I’m Not a “Coach”…But I’m Committed to Supporting You
I’ve always felt wary about the word coach.
Don’t get me wrong; a lot of my friends and colleagues are coaches. There’s a diversity of coaching styles out there, from those that take a drill sergeant approach to getting results to those that offer gentle sounding boards to make you feel more at home in your heart, mind, body, and soul.
I can attest to the power of women being guided with care and compassion to access their power, purpose, joy…to step into the best version of themselves…to notice and correct their glaring blind spots. Coaches can be incredible resources when it comes to nurturing accountability, follow-through, and commitment to one’s most important ideals. Not to mention, unlike many of our well-intentioned friends, they generally operate from the kind of neutrality that is without sugar-coating. Which I, in particular, LOVE! Super-experienced coaches who’ve worked with lots of clients have the added benefit of being able to recognize patterns of self-sabotage and playing small—and to help you wise up when you’re doing either of those things.
Still, I will never be a coach.
As a former gymnast, I am reminded of the performance-driven aspect of coaching—and of the narrow ideals of excellence that many of us get shoehorned into when we are attempting to live the life of our dreams. This can be a losing battle if our eyes are focused on a glittering prize off in the distance, but all the while, we are disconnected from what truly makes us come alive.
I also associate coaching with the idea that there is a formula for success and that all we need to do is demonstrate fidelity to the formula in order to be happy or successful.
I totally disagree. I don’t think there is a formula for success. And I don’t think that even the time-honored experts have the answers. I truly believe that nobody—and I mean nobody—knows better than you what you need to be happy or successful.
I certainly don’t think I have all the answers, but recently, I’ve found myself engaging in casual conversations with women from all backgrounds, listening to them talk about their fondest dreams and their most secret fears. I don’t intentionally steer the subject around to these things, but given my passion for women’s stories, I’m not surprised that it’s where we organically end up. I like to think of myself as an advocate of every woman’s unique radiance, her messy brilliance, so listening is really, really easy for me to do.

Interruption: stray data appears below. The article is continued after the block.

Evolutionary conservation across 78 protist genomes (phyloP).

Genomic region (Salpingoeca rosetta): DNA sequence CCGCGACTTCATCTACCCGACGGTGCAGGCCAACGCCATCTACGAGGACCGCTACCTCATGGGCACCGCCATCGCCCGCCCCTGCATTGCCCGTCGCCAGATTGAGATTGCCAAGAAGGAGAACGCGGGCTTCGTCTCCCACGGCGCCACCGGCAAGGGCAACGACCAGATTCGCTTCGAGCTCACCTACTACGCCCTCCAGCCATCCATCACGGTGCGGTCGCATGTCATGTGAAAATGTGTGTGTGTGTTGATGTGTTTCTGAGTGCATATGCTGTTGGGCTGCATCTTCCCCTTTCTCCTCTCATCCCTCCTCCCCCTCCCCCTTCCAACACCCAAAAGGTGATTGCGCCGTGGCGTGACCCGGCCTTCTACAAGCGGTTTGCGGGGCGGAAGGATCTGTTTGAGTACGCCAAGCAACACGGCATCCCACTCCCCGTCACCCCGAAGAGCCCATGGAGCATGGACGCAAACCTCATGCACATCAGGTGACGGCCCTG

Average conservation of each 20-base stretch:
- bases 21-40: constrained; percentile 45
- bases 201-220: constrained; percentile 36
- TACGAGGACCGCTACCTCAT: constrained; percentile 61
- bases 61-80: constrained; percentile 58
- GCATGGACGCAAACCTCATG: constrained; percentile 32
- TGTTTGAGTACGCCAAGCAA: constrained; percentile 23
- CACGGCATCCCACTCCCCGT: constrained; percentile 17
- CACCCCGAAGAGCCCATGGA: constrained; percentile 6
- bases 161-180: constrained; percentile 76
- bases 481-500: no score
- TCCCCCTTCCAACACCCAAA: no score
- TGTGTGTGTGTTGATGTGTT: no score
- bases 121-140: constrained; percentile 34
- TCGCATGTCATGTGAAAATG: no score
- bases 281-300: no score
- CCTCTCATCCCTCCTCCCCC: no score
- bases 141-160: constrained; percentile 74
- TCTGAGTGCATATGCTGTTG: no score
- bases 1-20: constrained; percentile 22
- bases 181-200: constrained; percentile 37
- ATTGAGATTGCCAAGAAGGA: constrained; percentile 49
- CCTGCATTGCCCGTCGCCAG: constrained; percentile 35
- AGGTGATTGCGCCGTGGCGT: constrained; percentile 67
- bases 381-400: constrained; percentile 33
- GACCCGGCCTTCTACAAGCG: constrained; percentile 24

At the end of these conversations, several women have said to me, “Wow, thank you so much! You really helped me. Have you considered being a coach?”
I’m a teacher, an author, and a speaker—but honestly, I’ve never wanted to be a coach. I’ve never thought of what I do as “coaching.” All I really do is show up, offer my presence, ask questions, and offer honest reflection to each incredible woman who comes my way.
But in fielding these inquiries, a light bulb went off in my head, and I thought, Oh, this is what women want and need!
It’s not like I show up with advice. I generally loathe advice. But I realize that what I actually do offer women is an opportunity for clarity…clarity that they already have, deep down.
I think of how my best friend, Michelle, offers me that clear mirror. When I’m in turmoil or I simply want to deepen my inquiry about something important, she’s able to hold space for my process. In this space, she reminds me of who I am and what I’m here for, and she helps me to see where I might be disconnecting from my intuitive wisdom. But she doesn’t give me answers or attempt to rein me in. She doesn’t tell me what to do. She simply helps me return to myself.
As women, I think it’s important that we do that for each other; we can bring each other back to clarity, and to ourselves.
I still feel pretty meh about coaching, but given the sheer number of women who’ve reached out to me with this request, I’ve decided to make myself available for something I call clarity calls.
For me, clarity is the deep, authentic wisdom that emerges when we are congruent with our values and intentions. It is the key to our personal power. Clarity will look different for everyone, because it is ultimately about developing an intimate relationship with ourselves—the kind that helps us to naturally recognize the patterns that govern our lives.
When women are not clear, we become victims to our lives. We get into the dangerous habit of constantly reacting to our external circumstances, which dims our light and decreases our effectiveness in the world.
From the past decade of working with my global community, I know that claiming your complexity and stories as a woman is instrumental to gaining clarity on who you are, what you value, and what makes you powerful. When we enter into a more self-accepting and shame-free relationship with ourselves—when we fully claim all of who we are rather than trying to change any of it, we experience the kind of clarity that truly fosters our excellence, not just generic “results.”
Believe me when I say that I know women already have the answers—not preconceived ideas of what they should do or trite directives toward positive thinking. Women are the key to their own bliss. Sometimes, they just need a push in the right direction. More than anything, a clear mirror. If you’re cool with doing away with the “coach” label and stepping into the infinite wisdom that is utterly without a script or formula, I’d love to be that person for you.
Hour-long clarity calls offer passionate, curious, committed women the opportunity to be completely real about what’s really going on in their lives—the kind of real that can be hard to share with even our closest friends and confidantes. Kelly will hold space for you with compassion, truthfulness, and nonjudgmental support—all the while reminding you of your true potential to step up, speak out, and shine in your life. For more information about clarity calls with Kelly, go HERE.